U.S. Geological Survey
2017-2018 Ocean Discovery Lecturer
Gas hydrates were first identified in laboratory studies in the early 1800’s and were only theorized to occur in nature for the first time in the 1960’s. Numerous studies over the last 25 years have confirmed the existence of gas hydrate in sedimentary basins in terrestrial permafrost and deep marine environments throughout the world. It is also well established that marine scientific drilling conducted under the leadership of the International Discovery Program and its predecessors including the International Ocean Discovery Program, Ocean Drilling Program, and the Deep Sea Drilling Project have made great strides in our understanding of the geologic controls on the formation, occurrence, and stability of marine gas hydrates. Marine scientific drilling has also contributed to the development of drilling and measurement technologies needed to advance our understanding of gas hydrates. The use of special drilling systems and technologies, such as pressure core systems, downhole measurement tools, borehole instrumentation, and advanced downhole logging technologies have contributed the data needed to characterize the in-situ nature of gas hydrates. Our knowledge related to the role that gas hydrates may play as an agent of climate change, or as a geologic hazard, and as a potential energy resource has steadily grown. However, gas hydrates represent both a scientific and technical challenge and more remains to be learned about their characteristics and occurrence in nature.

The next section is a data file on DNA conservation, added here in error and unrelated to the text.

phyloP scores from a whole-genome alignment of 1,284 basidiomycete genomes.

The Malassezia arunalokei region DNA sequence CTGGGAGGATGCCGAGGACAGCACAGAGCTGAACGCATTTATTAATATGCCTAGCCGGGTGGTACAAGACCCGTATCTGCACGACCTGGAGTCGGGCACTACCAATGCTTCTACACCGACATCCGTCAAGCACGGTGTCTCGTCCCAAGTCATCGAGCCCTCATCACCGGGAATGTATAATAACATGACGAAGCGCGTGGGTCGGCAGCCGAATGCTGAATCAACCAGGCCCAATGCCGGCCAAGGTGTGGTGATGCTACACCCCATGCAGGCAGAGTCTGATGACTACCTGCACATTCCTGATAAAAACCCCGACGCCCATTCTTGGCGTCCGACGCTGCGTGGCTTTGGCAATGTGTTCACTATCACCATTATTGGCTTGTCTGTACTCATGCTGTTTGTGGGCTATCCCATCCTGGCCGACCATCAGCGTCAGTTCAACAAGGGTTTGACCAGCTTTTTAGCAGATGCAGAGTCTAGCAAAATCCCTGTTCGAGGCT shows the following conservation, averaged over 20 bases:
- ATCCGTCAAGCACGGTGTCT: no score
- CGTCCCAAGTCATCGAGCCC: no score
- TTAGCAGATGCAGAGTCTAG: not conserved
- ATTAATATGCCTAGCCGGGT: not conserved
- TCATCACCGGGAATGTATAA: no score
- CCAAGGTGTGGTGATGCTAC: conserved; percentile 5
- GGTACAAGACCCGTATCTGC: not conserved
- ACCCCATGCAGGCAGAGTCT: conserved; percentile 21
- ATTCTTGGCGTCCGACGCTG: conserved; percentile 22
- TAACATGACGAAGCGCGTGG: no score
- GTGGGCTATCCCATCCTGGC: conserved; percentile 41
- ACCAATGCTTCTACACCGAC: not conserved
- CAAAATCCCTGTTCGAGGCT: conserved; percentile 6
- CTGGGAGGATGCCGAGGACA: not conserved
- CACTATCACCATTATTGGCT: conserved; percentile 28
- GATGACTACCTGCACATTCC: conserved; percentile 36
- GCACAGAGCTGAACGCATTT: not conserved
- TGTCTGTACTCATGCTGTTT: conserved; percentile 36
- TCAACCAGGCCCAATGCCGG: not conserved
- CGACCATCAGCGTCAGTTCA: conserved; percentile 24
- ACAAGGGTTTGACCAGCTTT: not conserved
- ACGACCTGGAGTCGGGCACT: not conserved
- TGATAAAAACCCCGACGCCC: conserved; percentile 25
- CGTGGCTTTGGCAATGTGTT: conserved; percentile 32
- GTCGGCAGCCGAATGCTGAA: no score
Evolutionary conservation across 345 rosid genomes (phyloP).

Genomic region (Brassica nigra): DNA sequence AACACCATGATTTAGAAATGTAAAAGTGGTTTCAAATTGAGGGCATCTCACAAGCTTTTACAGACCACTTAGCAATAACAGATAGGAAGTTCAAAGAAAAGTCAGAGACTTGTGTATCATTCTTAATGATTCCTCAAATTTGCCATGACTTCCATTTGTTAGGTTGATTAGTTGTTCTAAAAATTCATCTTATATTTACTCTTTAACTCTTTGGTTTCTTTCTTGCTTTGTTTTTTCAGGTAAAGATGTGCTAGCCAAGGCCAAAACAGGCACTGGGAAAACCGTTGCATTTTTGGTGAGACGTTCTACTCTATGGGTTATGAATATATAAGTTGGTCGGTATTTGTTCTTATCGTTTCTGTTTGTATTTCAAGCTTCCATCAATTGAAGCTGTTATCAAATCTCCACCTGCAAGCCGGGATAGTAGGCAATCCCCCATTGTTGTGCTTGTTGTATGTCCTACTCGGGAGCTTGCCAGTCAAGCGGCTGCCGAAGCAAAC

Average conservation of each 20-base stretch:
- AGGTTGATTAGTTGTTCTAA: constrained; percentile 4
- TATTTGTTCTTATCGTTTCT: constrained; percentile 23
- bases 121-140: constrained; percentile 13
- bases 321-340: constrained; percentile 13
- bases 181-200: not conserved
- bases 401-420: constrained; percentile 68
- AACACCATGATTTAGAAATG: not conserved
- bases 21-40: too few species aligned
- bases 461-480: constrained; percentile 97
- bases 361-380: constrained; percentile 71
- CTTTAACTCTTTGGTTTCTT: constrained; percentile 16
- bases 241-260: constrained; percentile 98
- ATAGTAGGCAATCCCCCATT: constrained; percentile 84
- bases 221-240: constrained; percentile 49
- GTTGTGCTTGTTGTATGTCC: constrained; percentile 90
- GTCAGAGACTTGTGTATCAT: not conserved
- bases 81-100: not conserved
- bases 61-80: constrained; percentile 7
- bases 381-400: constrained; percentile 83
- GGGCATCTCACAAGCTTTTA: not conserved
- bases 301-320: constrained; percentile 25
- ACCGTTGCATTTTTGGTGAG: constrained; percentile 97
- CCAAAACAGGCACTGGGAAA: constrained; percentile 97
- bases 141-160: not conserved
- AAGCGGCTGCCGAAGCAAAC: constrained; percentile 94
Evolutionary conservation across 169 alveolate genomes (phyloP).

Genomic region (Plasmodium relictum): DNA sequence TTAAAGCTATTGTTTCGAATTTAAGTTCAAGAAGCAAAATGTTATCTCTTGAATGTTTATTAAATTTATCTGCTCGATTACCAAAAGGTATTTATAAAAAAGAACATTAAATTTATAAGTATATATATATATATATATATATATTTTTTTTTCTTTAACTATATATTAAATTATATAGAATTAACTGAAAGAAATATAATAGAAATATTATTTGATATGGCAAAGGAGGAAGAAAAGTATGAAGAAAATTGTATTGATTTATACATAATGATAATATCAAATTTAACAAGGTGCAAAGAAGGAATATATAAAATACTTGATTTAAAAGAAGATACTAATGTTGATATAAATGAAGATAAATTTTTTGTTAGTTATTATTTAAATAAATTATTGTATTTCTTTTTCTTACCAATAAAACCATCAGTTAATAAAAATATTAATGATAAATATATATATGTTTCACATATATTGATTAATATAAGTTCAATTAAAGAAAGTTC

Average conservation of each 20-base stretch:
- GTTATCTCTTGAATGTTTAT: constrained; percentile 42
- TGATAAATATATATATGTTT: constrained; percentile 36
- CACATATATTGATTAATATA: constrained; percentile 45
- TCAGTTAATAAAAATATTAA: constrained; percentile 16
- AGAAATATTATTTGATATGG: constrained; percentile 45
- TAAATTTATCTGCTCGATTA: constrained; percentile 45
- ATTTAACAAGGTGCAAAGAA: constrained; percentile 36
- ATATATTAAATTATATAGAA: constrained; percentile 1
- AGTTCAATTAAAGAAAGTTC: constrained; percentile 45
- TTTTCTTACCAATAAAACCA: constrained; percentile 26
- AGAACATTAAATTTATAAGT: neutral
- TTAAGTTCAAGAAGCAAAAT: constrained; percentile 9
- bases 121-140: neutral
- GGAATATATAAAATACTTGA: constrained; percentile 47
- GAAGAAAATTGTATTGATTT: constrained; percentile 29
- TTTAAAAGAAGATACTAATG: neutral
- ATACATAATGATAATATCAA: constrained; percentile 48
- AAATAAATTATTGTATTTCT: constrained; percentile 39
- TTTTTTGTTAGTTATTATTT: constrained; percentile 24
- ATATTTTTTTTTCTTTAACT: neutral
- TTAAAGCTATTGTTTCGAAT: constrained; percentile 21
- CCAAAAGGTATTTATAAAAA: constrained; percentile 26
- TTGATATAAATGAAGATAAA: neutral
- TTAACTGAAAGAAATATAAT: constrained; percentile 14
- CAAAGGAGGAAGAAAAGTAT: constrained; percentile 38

Dr. Collett sailed as the Downhole Logging Scientist on ODP Legs 164 and 204 gas hydrate research expeditions on the Blake Ridge and the Cascadia Margin. He was also a co-chief scientist on the Cascadia Margin Gas Hydrate IODP Expedition 311.